Now the same old people having problems with their RT-N16's firmware are busily spreading the same old "router is overheating" crap.
"SLOWDOWN" OF ROUTER
There have been many posts in which people have claimed that their router must be overheating because the router has "slowed down" and an instant cure has been to add a heatsink when all was magically restored to normal. Let me just point out right now that this is also absolute crap. Overheating microprocessors do NOT slow down gracefully when they overheat. They fail to work properly. That results in:
The exception to this is when the manufacturer of the particular microprocessor has deliberately implemented some scheme to protect the chip. This is for example done by Intel in their PC processors. They have onboard temperature monitoring and onboard circuitry so that when a threshold is reached (and also please note that this is at around 90 - 100 degrees C) - they reduce their clock speed.
As the microprocessors used in SOHO routers most definitely do not have this kind of protection, it is not possible that a router has "slowed down" due to overheating. Be careful what you believe when reading forum posts. Most of these claims are just assumptions by non-technical people who read it on a forum …. and here we are back at the beginning again …… Please don't accept everything you read on forums as gospel !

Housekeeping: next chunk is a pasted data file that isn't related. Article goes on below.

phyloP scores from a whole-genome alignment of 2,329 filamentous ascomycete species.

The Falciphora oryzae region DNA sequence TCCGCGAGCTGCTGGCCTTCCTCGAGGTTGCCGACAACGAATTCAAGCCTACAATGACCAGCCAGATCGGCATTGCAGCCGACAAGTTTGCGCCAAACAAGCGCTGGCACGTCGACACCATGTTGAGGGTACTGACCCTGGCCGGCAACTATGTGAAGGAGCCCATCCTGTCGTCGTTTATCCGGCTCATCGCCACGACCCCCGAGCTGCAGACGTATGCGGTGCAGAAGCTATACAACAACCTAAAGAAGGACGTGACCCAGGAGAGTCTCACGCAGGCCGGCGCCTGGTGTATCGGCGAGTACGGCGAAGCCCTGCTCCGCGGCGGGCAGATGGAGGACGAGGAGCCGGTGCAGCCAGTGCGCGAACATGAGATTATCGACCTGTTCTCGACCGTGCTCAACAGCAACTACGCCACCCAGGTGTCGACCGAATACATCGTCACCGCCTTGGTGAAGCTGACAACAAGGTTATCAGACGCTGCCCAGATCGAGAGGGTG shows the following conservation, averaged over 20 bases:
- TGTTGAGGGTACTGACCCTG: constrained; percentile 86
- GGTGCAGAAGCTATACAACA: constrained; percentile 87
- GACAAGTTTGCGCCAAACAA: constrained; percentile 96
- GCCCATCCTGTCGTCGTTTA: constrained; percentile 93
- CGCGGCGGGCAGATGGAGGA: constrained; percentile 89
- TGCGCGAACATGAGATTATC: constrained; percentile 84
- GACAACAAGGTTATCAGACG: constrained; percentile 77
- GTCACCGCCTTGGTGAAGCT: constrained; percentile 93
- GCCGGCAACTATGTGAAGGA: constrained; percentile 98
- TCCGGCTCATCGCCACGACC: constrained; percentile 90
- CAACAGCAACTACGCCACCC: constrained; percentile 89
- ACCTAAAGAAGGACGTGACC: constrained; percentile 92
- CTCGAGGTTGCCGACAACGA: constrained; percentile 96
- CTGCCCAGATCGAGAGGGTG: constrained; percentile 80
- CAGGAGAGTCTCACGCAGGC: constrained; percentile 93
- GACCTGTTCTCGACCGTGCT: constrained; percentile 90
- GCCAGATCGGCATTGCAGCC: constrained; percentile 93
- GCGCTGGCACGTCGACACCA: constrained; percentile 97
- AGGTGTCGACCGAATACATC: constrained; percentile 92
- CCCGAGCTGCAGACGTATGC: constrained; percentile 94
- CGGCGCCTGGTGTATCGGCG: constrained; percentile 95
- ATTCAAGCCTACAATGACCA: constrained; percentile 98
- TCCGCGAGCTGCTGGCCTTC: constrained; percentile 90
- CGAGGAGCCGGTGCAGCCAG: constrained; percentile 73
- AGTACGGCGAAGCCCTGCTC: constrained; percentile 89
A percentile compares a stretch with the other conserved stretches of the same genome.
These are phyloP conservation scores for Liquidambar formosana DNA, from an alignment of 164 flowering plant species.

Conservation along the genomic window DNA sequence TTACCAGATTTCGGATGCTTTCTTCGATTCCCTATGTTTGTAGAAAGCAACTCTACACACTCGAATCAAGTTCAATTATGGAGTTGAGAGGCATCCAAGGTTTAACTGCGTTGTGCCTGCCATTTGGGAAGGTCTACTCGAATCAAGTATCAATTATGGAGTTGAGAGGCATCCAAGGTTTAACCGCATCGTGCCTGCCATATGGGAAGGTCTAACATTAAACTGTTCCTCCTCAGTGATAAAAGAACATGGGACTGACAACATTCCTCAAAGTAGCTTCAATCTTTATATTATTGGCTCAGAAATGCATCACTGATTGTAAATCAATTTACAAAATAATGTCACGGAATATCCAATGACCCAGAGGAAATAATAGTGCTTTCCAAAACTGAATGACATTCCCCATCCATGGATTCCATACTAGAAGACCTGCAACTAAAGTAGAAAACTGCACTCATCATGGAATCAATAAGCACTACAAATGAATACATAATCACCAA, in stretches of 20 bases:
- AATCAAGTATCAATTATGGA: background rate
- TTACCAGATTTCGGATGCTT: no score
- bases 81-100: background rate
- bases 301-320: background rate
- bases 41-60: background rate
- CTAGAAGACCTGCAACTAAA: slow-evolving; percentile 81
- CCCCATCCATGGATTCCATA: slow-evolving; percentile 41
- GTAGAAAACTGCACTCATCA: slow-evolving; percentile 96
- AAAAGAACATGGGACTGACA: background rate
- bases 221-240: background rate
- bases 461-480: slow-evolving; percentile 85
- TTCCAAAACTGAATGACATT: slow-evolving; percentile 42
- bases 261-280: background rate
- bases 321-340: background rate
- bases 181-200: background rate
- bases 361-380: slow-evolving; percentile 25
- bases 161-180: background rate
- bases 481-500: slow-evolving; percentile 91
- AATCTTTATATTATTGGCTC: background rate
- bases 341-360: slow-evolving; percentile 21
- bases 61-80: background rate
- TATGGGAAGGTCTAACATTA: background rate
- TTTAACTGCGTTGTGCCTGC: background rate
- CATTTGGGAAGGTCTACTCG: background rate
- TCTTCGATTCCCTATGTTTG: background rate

There are also many posts like this one:
What I have read, however, is better signal strength and larger range using the wireless connection while overclocked.
Now, how the f*** is increasing the processor clock speed supposed to make any difference to how much power the transmitter puts out? This kind of crap *really* makes my blood boil.
Rant over …
November 24 2009
Today is 1 year since I installed around 200 more routers/AP's in another four condo blocks. All running 250MHz at 150mW, all in enclosed boxes with PSU, no ventilation, no heatsinks, no fans, no liquid nitrogen tanks or cooling towers, about 20 of them are in direct tropical sunlight, and NOT A SINGLE FAILURE. I haven't even had a single electrolytic capacitor failure. I now have about 300-350 routers and AP's (December 2009) - many of them have been up for over 2 years.
October 10th 2010
More than one year has passed with not a single failure of the existing WRT54GL's, and a lot more now pressed into service, total now is around 400. Plus several AUSUS WL-500gP and RT-N16's, which I now use for the main routers.
The two WRT54GL's that I have bricked myself due to experiments that went wrong have been successfully recovered by JTAG. That is a 100% success rate with a large number of quite cheap SOHO routers - so I take my hat off to Linksys!